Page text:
Each growing season at this time, we take a look at the garlic to evaluate its growth. Based on this year’s observation, we will set a schedule for cultivation and fertilization. Mother Nature gave us a warm spring thus far. So, there is a noticeable difference between the 2012 garlic growth and last year’s lack of growth due to the very cold spring (see the photographs below). We’re hoping for more warm, moist weather, however, we will take what we are given.
Based on the nice start this year, we will proceed with our schedule:
1. Mid March – Garlic emergence
2. Early April – Early spring soil amending as needed based on soil test. This year was an application of gypsum (calcium sulfate) and aragonite (sea shell flour) mixture using a drop spreader.
3. Mid April – Apply fertilizer (Schafer Liquid Fish) directly to leaves using Chapin 4-Gal. Backpack Sprayer.
4. Mid April – Cultivation on entire field both in-row & between-row. We use a 3 point hitch cultivator with 6 C-shaped spring steel shanks in between the rows. The in row (between the garlic plants) is done by hand or hand tools.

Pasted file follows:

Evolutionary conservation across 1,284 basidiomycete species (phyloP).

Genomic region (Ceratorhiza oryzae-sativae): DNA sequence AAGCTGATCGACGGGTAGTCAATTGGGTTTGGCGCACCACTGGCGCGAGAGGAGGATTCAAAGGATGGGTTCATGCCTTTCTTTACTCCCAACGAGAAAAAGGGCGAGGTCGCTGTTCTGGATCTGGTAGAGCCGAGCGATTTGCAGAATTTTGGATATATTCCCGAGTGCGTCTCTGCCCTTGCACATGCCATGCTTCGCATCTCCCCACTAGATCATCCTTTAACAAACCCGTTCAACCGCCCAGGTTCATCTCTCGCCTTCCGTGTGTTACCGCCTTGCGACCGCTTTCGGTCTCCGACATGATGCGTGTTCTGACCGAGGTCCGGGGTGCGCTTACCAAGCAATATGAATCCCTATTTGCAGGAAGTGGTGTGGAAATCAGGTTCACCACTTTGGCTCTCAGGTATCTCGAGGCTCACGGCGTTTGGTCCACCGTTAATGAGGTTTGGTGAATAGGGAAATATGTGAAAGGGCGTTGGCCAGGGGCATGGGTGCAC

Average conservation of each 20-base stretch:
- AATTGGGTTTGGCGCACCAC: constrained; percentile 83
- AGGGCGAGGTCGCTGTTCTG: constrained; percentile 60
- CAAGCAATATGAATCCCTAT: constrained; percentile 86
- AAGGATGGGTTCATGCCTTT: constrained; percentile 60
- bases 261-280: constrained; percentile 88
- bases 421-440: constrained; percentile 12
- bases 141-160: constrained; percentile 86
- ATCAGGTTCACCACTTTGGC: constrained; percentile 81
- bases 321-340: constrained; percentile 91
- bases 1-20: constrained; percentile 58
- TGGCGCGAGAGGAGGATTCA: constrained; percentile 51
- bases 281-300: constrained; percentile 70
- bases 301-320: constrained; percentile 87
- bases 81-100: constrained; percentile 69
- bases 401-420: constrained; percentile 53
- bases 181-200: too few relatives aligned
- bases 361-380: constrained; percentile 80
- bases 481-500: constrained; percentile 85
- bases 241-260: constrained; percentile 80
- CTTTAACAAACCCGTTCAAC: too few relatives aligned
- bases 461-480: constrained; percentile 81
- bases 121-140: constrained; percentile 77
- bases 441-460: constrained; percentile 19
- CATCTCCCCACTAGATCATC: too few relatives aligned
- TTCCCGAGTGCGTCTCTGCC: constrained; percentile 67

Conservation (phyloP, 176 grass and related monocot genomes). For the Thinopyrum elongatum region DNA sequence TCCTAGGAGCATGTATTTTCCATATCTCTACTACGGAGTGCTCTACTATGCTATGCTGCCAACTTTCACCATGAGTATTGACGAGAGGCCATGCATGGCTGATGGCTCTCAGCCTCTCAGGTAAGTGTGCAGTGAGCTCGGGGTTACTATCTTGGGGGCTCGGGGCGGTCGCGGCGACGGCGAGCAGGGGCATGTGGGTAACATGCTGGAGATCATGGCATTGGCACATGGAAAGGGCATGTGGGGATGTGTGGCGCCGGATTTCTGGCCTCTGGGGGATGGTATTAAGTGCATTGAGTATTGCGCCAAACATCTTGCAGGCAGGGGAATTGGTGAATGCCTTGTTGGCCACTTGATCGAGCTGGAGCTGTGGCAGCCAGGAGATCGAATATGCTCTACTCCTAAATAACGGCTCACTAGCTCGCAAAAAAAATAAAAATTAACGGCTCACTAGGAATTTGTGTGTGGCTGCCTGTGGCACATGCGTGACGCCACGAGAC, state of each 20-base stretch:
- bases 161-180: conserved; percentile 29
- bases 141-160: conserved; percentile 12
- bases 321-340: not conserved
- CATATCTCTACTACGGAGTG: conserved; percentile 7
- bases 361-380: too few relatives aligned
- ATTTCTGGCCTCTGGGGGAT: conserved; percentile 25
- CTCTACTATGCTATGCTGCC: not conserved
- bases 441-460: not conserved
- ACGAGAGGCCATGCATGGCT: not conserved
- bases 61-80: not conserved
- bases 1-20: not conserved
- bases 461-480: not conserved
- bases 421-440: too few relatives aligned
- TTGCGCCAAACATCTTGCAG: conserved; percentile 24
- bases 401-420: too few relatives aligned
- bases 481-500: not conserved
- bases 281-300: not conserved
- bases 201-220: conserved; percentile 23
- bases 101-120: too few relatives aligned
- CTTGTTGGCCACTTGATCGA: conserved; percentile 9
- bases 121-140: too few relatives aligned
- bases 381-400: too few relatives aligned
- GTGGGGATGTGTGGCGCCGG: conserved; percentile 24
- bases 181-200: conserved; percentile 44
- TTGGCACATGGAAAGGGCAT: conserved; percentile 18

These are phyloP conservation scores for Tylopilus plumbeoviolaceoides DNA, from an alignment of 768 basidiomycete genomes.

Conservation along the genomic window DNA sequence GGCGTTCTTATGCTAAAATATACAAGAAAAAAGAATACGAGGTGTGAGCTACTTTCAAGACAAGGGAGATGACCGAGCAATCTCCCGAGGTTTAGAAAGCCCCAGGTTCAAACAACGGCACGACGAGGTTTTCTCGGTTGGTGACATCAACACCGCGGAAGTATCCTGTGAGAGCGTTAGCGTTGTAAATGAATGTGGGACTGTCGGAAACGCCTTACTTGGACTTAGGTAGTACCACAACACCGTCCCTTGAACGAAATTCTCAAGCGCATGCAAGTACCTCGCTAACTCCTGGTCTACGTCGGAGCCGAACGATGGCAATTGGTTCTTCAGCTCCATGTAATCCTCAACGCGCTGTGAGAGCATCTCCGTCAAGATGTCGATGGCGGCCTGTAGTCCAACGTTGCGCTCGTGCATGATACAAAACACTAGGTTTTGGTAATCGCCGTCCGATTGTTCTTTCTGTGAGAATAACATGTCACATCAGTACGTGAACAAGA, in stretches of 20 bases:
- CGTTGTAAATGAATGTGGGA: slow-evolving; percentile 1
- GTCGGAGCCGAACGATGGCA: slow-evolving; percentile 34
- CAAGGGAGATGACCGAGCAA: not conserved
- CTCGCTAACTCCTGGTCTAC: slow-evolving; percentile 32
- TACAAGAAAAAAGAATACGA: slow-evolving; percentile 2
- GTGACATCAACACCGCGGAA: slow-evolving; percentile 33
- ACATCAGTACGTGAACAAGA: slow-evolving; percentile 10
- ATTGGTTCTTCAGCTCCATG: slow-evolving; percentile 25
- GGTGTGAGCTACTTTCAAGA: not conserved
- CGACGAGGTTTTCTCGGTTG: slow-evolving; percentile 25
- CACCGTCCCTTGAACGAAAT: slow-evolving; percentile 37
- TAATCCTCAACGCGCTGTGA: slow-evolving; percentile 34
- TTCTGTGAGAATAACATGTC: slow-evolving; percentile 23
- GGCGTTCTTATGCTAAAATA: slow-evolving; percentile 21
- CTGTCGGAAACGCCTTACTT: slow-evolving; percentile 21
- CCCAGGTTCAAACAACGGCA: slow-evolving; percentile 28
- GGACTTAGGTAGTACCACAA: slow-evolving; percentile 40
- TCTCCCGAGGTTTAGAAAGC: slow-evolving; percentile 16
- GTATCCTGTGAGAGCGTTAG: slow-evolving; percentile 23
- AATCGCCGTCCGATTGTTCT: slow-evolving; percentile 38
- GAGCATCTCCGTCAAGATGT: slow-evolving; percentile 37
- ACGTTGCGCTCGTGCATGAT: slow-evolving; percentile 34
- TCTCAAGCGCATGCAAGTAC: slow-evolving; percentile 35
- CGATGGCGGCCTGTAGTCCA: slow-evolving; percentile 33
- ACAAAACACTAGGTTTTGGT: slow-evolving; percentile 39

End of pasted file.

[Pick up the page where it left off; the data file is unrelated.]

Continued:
5. May 1 – Apply fertilizer (Schafer Liquid Fish ) directly to leaves using Chapin 4-Gal. Backpack Sprayer.
6. Early May – Herbicide (Vinegar) spray. (Note: Spray on a warm, dry day so that rain will not dilute or wash away the solution and avoid windy days to prevent excessive drifting.)
7. Mid May – Under seed the entire field with Crimson Clover for weed suppression and nitrogen fixation. This will be done after another cultivation on the entire field both in-row & between-row to remove weeds.
8. Mid June – Garlic Scape removal
9. Mid July – Garlic Bulb harvest
As the list shows, weed control is our biggest to-do. We use a variety of weed control methods. Living mulches (oats in fall / crimson clover in spring), mechanical cultivation, hand weeding and organic vinegar herbicide are all things in the weed management plan.
Here are our prior year observations for a visual comparison.